Berikut merupakan kutipan ilmiah kedokteran yang bermanfaat sehingga disusun dan digunakan sebagai referensi pribadi.
The DiGEM study
The most authoritative study on the subject of self-testing for people with type 2 diabetes is the DiGEM study.
The report here concludes that:
“This trial does not provide convincing evidence to support the routine use of SMBG for non-insulin-treated patients with reasonably well controlled type 2 diabetes.”
What did the DiGEM study involve?
The study involved three approximately equally-sized groups, of around 150 participants with type 2 diabetes and not using insulin. One group was a control group who were not encouraged to self test. A second performed self-testing with training from a clinician. The third performed self-testing and were given additional training to interpret results, apply changes and to aid motivation.
What were the results of the study?
The results were sadly disappointing. The group with less intensive education scored an average improvement in A1c results of 0.14% and the more intensively trained group achieved an average improvement of 0.17%.
Who were excluded from taking part in the study?
The first clue is offered in the exclusion criteria –ie which people were excluded from taking part in the trial:
Average participant was aged 66 years old
It’s worth noting that the average participant’s age was 66 years old. Therefore, if I were say a 50 year old type 2 diabetic and I’d had my test strips withdrawn by my GP as a consequence (indirectly or otherwise) of this study, I’d feel disgruntled on this basis as well.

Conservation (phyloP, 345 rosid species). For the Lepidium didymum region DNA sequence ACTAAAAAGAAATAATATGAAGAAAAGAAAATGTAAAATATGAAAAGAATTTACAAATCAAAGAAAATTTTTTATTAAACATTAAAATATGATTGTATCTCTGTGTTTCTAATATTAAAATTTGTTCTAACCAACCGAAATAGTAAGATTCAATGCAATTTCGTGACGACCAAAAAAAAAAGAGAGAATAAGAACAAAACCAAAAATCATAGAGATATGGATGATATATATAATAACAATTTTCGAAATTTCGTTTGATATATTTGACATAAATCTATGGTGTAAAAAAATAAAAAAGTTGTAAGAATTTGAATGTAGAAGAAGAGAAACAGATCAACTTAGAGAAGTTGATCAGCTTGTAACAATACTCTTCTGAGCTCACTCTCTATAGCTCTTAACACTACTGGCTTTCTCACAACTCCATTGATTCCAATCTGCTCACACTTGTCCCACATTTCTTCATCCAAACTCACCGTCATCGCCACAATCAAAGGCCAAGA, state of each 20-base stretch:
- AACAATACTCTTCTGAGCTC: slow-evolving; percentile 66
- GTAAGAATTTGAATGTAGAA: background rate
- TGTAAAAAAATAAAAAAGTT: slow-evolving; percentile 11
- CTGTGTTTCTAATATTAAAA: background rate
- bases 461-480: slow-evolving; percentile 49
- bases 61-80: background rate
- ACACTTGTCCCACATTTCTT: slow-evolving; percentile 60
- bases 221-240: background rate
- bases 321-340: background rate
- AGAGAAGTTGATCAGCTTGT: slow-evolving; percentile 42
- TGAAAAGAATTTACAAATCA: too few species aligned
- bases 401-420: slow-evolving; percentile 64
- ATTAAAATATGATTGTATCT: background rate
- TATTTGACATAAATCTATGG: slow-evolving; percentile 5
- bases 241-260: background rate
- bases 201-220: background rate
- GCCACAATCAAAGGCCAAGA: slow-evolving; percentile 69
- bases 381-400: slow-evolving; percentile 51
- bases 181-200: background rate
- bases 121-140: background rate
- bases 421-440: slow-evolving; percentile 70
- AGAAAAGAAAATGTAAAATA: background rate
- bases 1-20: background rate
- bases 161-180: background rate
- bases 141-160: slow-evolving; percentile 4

Was the intensive training any good?
The report of the study provides a wealth of anecdotal evidence about the study itself, featuring a number of interesting comments from the participants.
As an example, one participant from the intensively trained group noted:
“my readings very, very rarely alter, they’re all between 7 and 10, depending which time of day I take them.”
Unwilling to learn
When you look at some of the attitudes of some of the patients, it just goes to show how significant a bearing the exclusion of pro-active testers may have been on the study outcomes:
“… a sort of reminder of the fact that you know that I’ve got something wrong with me…I don’t like to be reminded particularly.”
So what does the study show?
The study indicates that encouraging people with type 2 diabetes to self test as a matter of course may not be viewed as cost effective.
And what does the study not show?
The study excluded any testers who had recently shown a concerted commitment to self test. Therefore, the study cannot draw any conclusions about people with type 2 who are actively keen to self-test their blood sugar levels.